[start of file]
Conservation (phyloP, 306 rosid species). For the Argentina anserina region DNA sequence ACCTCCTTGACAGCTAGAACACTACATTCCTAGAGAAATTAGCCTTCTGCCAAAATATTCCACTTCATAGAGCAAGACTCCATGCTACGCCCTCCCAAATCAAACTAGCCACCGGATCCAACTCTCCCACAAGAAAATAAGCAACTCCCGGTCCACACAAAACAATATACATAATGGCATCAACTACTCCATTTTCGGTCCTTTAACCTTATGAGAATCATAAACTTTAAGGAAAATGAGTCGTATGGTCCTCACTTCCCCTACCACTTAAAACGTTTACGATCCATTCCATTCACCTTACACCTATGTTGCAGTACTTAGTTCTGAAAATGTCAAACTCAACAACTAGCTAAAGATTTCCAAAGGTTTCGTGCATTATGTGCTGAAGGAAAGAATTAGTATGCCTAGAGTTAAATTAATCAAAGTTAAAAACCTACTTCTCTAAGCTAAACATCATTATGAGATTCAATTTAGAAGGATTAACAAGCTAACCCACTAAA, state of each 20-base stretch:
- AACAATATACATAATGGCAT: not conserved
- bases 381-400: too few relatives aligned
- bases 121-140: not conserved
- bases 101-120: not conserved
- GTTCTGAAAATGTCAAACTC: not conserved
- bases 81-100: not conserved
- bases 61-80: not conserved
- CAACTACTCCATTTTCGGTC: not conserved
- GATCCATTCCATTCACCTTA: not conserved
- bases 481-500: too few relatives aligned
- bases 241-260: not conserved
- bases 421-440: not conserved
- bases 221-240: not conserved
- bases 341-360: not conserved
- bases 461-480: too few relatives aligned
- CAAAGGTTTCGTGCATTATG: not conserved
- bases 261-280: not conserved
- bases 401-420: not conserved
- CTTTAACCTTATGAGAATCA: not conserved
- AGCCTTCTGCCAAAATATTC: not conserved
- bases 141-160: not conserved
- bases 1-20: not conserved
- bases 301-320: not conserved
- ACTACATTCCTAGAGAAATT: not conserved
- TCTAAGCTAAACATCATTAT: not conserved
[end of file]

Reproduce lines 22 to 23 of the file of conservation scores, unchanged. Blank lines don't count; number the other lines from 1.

- bases 141-160: not conserved
- bases 1-20: not conserved